- blood banking-transfusion medicine
- chemical pathology
- medical microbiology
- pediatric pathology
A doctor of pediatrics—a pediatrician—cares for infants, children, adolescents, and young adults. Pediatricians care for the physical as well as the emotional and psychological health of children. Pediatricians treat illness, injuries, and infections, and they also help ensure that children achieve milestones in their growth, behavior, and skills. Pediatricians also advise parents in matters of health, nutrition, safety, and fitness. A pediatric residency is three years, but many physicians combine pediatric medicine with another specialty.
- adolescent medicine
- child abuse pediatrics
- developmental-behavioral pediatrics
- neonatal-perinatal medicine
- pediatric cardiology
- pediatric critical care medicine
- pediatric endocrinology
- pediatric gastroenterology
- pediatric hematology-oncology
- pediatric infectious diseases
- pediatric nephrology
- pediatric pulmonology
- pediatric rheumatology
- pediatric sports medicine
- pediatric transplant hepatology
A doctor of physical medicine and rehabilitation (PM&R), which is also known as physiatry, is called a physiatrist. Physiatrists are experts in the diagnosis, prognosis, and treatment of disorders of the musculoskeletal system. This system includes the bones that support the body, the muscles that move the body, and the connections between them. Physiatry also concerns the parts of the nervous system that control body movements and register pain. PM&R physicians do a preliminary year of internal medicine before completing a three-year PM&R residency. Minimum postgraduate training: four years.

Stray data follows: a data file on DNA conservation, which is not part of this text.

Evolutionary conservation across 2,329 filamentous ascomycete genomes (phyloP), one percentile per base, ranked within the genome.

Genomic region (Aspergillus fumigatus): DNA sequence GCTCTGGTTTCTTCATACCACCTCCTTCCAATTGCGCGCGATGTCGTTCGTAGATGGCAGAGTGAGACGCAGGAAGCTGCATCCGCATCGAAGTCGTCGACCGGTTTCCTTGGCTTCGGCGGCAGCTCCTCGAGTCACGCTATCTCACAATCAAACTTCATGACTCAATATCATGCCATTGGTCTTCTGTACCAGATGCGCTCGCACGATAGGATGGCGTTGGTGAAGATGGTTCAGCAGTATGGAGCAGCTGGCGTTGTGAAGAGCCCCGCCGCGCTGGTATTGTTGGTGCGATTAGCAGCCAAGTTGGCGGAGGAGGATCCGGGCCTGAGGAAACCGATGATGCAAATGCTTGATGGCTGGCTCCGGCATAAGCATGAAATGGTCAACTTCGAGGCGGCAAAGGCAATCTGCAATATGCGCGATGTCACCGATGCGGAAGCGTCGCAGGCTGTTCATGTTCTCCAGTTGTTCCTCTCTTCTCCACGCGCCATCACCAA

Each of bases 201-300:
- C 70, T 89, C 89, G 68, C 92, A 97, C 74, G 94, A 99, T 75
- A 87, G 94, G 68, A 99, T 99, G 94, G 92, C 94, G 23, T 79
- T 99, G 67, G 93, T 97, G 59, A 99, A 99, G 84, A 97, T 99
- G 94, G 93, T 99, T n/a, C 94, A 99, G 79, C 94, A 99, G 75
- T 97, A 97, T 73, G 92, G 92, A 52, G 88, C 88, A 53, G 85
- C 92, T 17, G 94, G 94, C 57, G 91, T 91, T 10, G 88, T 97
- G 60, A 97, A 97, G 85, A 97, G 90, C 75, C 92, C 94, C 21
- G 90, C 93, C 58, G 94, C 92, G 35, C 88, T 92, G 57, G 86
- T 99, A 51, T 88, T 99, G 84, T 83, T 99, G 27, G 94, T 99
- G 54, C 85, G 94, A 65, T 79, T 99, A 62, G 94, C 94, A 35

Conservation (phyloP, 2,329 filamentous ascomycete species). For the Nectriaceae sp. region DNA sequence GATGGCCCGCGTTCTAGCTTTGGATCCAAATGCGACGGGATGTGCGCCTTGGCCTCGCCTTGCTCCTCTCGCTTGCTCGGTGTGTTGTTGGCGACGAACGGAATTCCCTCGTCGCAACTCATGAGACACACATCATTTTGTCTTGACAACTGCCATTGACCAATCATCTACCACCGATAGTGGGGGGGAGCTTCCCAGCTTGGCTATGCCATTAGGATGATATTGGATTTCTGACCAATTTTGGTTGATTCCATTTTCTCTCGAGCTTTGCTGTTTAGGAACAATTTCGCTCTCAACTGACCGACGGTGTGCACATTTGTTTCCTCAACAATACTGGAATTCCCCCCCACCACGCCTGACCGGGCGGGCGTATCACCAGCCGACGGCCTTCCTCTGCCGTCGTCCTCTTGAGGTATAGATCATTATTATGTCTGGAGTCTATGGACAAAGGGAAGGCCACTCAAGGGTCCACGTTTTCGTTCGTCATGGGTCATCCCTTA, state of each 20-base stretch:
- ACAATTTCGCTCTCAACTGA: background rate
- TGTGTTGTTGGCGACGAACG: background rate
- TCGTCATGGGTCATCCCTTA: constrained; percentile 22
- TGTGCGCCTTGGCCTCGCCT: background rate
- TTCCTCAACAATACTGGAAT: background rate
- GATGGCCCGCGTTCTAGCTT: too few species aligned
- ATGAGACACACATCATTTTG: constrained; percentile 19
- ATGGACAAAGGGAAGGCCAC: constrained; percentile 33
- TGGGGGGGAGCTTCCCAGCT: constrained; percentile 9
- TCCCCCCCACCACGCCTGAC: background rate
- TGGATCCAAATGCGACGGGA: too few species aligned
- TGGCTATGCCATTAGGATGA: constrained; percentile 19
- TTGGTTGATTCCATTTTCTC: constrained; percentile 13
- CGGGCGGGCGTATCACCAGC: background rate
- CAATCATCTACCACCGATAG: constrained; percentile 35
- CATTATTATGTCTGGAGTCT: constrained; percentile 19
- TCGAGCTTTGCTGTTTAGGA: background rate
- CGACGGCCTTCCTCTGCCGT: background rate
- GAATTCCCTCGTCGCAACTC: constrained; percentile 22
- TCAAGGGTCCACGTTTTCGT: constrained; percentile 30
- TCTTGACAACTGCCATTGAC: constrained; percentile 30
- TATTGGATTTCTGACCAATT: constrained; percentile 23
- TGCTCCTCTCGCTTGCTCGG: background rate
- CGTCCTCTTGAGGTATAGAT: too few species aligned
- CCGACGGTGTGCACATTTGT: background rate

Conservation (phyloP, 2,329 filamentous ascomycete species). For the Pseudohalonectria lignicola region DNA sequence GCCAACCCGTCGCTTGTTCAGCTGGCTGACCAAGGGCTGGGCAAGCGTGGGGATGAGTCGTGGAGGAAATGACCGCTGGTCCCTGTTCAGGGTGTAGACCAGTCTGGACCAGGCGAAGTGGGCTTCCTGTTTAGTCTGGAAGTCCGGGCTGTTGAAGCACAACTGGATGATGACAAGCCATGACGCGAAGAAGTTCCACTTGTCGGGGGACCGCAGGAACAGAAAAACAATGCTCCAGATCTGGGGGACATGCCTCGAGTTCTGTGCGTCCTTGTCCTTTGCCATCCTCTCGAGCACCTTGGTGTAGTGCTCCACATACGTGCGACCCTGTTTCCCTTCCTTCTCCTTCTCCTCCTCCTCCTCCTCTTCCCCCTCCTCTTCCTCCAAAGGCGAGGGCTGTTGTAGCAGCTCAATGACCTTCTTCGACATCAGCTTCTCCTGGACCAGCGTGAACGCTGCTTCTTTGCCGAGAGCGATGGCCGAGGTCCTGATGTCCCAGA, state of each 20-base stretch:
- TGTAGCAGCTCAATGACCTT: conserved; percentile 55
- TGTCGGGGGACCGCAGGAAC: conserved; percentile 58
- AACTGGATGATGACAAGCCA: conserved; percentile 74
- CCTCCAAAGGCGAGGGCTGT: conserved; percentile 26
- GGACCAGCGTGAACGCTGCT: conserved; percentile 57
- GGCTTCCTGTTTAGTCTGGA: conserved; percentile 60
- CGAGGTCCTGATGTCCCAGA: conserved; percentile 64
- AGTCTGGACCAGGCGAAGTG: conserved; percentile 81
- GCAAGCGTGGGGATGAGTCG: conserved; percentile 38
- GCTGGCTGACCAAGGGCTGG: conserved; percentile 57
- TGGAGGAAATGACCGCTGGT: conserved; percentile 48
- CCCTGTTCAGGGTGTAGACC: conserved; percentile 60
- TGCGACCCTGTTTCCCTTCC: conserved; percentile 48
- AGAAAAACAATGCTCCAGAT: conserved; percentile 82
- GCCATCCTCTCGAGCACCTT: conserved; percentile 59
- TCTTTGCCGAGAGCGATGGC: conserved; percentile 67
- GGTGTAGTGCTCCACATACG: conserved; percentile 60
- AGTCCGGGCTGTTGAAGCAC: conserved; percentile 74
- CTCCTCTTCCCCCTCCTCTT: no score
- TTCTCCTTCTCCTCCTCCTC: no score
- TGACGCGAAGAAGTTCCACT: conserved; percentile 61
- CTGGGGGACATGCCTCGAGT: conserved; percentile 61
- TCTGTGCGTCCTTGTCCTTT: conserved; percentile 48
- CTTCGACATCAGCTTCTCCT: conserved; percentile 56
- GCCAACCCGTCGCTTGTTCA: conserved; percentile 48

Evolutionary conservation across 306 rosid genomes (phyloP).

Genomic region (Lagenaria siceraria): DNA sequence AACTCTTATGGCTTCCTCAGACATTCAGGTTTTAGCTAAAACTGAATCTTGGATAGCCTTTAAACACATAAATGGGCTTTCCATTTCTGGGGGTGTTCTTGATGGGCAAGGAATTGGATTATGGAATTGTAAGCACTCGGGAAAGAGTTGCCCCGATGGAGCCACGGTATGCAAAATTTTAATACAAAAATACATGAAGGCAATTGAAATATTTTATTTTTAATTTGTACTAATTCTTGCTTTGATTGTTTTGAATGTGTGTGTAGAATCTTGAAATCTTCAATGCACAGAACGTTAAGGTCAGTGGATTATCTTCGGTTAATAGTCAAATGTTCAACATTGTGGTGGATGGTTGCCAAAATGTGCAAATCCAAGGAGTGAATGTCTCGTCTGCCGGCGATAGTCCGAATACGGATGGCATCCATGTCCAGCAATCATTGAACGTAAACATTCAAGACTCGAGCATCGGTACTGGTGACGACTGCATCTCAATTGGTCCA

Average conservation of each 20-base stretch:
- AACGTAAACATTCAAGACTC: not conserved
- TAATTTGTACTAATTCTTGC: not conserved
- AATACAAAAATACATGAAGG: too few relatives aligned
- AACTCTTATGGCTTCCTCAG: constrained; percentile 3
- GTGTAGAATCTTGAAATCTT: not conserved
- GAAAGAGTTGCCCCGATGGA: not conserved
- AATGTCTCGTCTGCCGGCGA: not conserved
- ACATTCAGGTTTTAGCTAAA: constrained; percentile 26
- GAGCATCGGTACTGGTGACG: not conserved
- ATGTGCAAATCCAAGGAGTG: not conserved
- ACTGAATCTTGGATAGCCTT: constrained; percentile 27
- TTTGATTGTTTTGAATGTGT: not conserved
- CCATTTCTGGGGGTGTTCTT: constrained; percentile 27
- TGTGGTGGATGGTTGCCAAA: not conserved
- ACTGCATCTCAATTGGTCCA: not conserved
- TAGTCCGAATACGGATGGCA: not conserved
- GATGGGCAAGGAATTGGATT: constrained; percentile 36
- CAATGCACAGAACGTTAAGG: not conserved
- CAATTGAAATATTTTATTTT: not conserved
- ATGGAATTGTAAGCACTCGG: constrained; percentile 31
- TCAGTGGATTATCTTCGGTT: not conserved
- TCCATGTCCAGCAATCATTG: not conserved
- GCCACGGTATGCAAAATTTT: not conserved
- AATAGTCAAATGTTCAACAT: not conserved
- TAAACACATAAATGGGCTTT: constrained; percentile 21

- neuromuscular medicine
- pain medicine
- spinal cord injury medicine
- sports medicine
A plastic surgeon is an expert in the repair, reconstruction, or replacement of physical defects involving the breast and trunk, craniomaxillofacial structures, external genitalia, extremities, hands, musculoskeletal system, and skin, or the cosmetic enhancement of these parts of the body. Plastic surgeons also use cosmetic surgery to improve overall appearance and to optimize the outcome of reconstructive procedures. A plastic surgery residency lasts five to six years.
- craniofacial surgery
- hand surgery
Preventive medicine specialists are experts in disease prevention and health promotion. Preventive medicine physicians may help individuals, groups, communities, or entire populations maintain their health. Preventive medicine doctors assess medical conditions and perform physical examinations, make diagnoses and develop treatment plans, evaluate health programs and policies, and use diagnostic studies and tests. They may help people quit smoking, lose weight, eat healthfully, or reduce alcohol or drug use. Preventive medicine physicians also help ensure healthy pregnancies and safe work environments, treat depression, work in poison control, and administer vaccinations to prevent diseases and viruses. Preventive medicine residency usually begins with a transitional year of internal medicine followed by two years of a preventive medicine specialty. Doctors may also complete a three-year internal or family medicine residency and then add an extra year of preventive medicine training. Minimum postgraduate training: three years.
- addiction medicine
- aerospace medicine
- occupational medicine
- undersea and hyperbaric medicine
- clinical informatics
- medical toxicology
- public health
Psychiatrists are medical doctors that specialize in the diagnosis, prevention, and treatment of addictive, adjustment, anxiety, behavioral, emotional, mental, mood, psychotic, and sexual or gender identity disorders. As specially trained medical doctors, psychiatrists understand the biological, psychological, and social components of mental illness. Psychiatrists evaluate and treat patients through behavior modification, individual or group therapy, and psychoanalysis. They generally use a holistic approach to treatment, but psychiatrists also prescribe pharmacological treatments. A psychiatry residency is four years.